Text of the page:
As every organisation is different, so is their unique needs for operation, a DesOps leader helps in applying Design to make the organisation “Design-Driven” which leads to the optimal design outcome and delivery.
Who is a DesOps/DesignOps Leader?
The typical responsibilities of DesOps/DesignOps leader would involve the following –
- Growing the cultural aspect – evolving design teams – aligning to the “design maturity” model.
- Identify the pain-points in the team culture to reduce the impact of any bias design ideation and communications that gets impacted and thereby impacts the design outcome.
- Bridging the skill gap – ensuring the hiring process is able to recognise the right blend of skill-set for the design role.
- Improving the touch-points and the process connects the different roles in the organisation as the part of product design-cum-development life cycle.
- Define and suggest alignments to applying design thinking at all levels of the lifecycle.
- Identifying the gaps in the day today design operation and optimise them.
- Define tailor made play-books for different decision making that the different roles and the team can use to take decisions.
- Optimising the tools/eco-system to bridge between designer and stakeholders as well as the engineering organisation.
- Bring automation to the design-development lifecycle through deploying Open Design System through Symantic design-system model in order to align to take the next step for the DevOps model. (yes I name it correct — DesOps is about taking DevOps to the next level)
- Educate and evangelise how the “design” is the common thread between all the associated disciplines so as to build the “design-led” culture in the organisation
- Build and manage a DesignOPs Center of Excellence (COE)
So the “North-star” leader in DesOps/ DesignOps should be blend of understanding all the six spaces/ dimensions –
- The vision and stakeholder space – Product management/ Service management space
- Understanding into organisation culture and the process involved with Human Resource.
- Understand the Design process and models, methodology and tool sets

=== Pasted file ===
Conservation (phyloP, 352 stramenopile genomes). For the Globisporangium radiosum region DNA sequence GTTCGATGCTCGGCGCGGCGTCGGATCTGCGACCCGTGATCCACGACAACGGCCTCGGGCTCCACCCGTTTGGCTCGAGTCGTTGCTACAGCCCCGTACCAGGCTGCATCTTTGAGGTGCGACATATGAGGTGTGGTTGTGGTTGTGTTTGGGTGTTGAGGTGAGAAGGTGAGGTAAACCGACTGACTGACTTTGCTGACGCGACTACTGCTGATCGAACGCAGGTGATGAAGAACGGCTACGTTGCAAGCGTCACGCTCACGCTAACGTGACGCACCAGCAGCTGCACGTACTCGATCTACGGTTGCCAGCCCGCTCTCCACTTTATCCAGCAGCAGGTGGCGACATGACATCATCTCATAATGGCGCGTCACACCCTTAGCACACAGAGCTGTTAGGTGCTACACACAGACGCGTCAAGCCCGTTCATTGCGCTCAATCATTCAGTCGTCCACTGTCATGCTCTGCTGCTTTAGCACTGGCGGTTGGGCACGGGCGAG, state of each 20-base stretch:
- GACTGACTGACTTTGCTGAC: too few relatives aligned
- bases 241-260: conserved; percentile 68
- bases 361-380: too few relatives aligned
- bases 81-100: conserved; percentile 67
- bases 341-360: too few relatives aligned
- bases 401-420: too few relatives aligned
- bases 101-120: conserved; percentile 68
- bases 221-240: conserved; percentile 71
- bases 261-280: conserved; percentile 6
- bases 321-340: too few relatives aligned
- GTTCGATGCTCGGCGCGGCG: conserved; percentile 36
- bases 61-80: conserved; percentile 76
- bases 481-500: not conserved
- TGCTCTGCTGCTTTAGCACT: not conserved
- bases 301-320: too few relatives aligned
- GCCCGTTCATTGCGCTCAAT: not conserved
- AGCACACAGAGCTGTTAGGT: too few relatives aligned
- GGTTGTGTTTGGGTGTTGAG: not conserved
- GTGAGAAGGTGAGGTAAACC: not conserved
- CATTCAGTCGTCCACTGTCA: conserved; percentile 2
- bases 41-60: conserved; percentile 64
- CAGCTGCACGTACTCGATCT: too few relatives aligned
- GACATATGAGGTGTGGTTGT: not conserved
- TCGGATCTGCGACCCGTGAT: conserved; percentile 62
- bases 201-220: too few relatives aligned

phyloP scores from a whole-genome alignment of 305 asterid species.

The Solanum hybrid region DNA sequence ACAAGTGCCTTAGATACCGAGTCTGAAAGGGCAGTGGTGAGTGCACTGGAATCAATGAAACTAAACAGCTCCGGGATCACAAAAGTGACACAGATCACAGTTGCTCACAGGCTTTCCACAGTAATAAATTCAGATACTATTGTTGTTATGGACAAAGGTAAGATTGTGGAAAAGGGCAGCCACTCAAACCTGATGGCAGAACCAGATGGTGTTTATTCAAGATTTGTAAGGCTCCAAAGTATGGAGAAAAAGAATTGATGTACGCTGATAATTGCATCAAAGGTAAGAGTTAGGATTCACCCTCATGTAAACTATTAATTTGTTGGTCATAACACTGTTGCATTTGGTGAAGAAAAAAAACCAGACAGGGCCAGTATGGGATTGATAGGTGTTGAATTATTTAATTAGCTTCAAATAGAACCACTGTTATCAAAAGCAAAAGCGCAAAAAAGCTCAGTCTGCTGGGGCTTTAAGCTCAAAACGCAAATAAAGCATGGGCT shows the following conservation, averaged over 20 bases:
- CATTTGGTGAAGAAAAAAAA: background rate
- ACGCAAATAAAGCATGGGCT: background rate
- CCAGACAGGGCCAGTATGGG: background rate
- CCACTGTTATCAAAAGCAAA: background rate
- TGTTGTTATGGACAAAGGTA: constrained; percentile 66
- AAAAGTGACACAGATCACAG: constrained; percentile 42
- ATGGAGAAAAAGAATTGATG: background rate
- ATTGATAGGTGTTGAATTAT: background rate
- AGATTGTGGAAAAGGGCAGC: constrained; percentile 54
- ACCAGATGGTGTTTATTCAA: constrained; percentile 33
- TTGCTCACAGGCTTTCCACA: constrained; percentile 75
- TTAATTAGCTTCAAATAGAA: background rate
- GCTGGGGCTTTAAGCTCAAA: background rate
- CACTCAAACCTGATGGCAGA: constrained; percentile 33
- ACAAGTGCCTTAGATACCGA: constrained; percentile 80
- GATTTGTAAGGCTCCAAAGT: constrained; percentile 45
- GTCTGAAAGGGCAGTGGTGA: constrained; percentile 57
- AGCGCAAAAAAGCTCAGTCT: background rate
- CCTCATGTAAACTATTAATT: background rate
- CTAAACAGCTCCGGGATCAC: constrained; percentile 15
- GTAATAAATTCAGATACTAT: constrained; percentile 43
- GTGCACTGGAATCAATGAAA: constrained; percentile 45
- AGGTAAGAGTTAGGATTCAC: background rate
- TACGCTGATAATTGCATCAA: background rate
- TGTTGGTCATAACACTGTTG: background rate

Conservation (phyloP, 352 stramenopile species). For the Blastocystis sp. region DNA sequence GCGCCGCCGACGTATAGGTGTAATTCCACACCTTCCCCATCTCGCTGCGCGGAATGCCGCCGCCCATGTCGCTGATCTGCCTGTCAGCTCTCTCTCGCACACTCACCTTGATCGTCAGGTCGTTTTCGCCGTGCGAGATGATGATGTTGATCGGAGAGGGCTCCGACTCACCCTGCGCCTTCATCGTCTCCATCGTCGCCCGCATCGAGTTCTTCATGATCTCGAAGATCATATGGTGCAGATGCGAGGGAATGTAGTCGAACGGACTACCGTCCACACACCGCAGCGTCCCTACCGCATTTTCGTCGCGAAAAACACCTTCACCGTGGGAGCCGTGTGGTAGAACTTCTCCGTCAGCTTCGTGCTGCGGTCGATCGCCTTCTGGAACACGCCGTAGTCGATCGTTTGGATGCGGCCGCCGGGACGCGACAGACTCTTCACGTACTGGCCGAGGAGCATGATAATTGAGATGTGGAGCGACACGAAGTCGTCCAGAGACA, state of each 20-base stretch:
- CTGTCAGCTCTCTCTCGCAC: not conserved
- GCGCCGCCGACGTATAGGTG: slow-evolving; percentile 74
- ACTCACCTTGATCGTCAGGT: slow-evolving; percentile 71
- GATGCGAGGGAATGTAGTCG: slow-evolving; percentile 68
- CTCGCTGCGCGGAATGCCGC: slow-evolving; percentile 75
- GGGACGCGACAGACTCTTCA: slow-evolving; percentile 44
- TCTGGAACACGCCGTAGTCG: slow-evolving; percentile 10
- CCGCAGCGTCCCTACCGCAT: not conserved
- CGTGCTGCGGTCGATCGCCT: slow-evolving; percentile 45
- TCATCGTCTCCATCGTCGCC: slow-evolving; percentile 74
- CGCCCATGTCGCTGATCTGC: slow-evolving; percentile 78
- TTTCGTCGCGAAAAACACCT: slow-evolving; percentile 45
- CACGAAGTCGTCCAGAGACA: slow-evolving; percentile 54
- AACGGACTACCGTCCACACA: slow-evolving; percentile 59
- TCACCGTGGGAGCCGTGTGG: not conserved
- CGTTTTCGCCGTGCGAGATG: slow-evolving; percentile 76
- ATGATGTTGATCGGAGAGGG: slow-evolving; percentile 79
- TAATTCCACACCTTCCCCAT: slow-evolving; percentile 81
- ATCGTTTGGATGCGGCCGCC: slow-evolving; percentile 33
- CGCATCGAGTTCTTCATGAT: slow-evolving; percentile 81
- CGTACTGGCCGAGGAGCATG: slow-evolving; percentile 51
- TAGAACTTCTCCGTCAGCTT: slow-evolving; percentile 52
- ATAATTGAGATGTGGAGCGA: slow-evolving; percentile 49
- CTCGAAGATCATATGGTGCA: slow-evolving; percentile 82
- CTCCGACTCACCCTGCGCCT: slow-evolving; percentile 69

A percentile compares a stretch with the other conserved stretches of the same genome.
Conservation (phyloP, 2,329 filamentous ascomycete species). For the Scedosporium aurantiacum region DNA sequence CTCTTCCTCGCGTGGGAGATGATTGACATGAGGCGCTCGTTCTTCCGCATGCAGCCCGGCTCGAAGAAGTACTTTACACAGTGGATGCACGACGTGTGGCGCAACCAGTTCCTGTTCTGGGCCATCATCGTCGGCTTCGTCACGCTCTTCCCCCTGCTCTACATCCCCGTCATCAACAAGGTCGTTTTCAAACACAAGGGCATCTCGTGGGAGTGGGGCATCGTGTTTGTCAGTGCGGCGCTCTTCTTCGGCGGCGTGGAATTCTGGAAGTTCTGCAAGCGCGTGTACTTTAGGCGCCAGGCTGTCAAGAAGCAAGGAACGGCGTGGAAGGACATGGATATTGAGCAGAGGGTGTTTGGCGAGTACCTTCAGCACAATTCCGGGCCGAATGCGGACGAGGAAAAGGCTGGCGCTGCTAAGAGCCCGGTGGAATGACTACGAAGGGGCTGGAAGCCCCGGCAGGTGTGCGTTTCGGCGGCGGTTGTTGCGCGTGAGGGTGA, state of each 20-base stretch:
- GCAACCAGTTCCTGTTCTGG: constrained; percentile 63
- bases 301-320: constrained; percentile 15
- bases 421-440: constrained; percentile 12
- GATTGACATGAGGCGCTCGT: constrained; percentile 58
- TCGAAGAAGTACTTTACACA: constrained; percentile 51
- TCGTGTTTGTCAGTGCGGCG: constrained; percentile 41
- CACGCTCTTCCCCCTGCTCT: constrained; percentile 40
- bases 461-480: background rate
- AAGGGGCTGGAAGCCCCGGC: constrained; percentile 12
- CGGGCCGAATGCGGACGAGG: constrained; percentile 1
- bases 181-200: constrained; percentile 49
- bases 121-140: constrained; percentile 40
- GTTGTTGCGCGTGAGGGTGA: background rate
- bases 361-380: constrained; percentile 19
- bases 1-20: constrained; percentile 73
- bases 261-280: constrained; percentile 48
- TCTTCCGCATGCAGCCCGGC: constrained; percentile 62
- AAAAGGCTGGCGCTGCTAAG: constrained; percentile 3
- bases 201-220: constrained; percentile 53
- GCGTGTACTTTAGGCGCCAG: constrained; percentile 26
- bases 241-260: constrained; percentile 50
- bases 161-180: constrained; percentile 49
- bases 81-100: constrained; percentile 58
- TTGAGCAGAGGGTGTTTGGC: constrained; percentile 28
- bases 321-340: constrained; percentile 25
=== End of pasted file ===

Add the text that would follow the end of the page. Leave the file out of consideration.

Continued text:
- Need to understand the Project /program management models used for delivery
- Need to have good understanding of the technology space involved along with the tools/eco-systems and design system.
- Should be a practitioner of Design Thinking as a way of life to apply in the context of all of the above five.
From a career growth perspective a “traditional” design-leader with his ability with the backbone of human-empathy, can migrate into this orchestrator role, by gathering understanding around the other involved disciplines/spaces and especially it can start with growing into either product or programme management.
Center-of-Excellence (COE) for DesOps/ DesignOps
In many of the attempts by many thought leaders while articulating about the DesignOps or DesOps, many frequently talk about the role involved – the DesOps-leader aka DesignOps leader . But without the team of right composition, DesOps leader will not be able to execute on the ground.
A DesOps leader in the organisation, is more an orchestrator than a solo-executioner, as it is not practical. He needs to have the vision of DesOps philosophies along with sense of responsibilities and attributes, but yet he has to have the right combination of skilled as well as positions team around him to ensure the DesOps model is available.
The closest analogy is a Product Manager‘s role. It is a role that orchestrates among the different disciplines and departments in order to ensure the product/service or the value creation and delivery life-cycle is smooth and efficient. And remember, the DesOps philosophies are modelled due to the similar necessities of ensuring the right design outcome as the part of the value creation lifecycle.
That’s why a Center-of-Excellence (COE) of DesOps/ DesignOps in the Organization makes a lot of sense rather than just bringing up a design-leader as a solo DesOps/DesignOps director.
The DesOps COE in the organisation connects with the various spaces, or departments. In the ontology of touch points, in the first volume of my book “The DesOps Enterprise”, I had explained how throughout the journey various, touch-points can be explored as part of roles, models, ecosystems, tool sets etc.
For a DesOps leader when connects with the different stakeholders who are part of the value creation process (as well as the ones who work to shaping up of the right culture), he connects with these various touch-points.
The DesOps acts as the rudder to the organisation to providing the direction in bringing up to the right maturity level in making the organisation design-led.
Let’s continue the journey of DesOps from the process aspects in the subsequent posts.
Keep in touch!
(c) Samir Dash, 2020. All rights reserved. This content including the images are licensed under a Creative Commons Attribution 4.0 International license
[ First published on LinkedIn (August 19, 2020) at https://www.linkedin.com/pulse/putting-human-back-value-creation-process-enterprise-samir-dash/]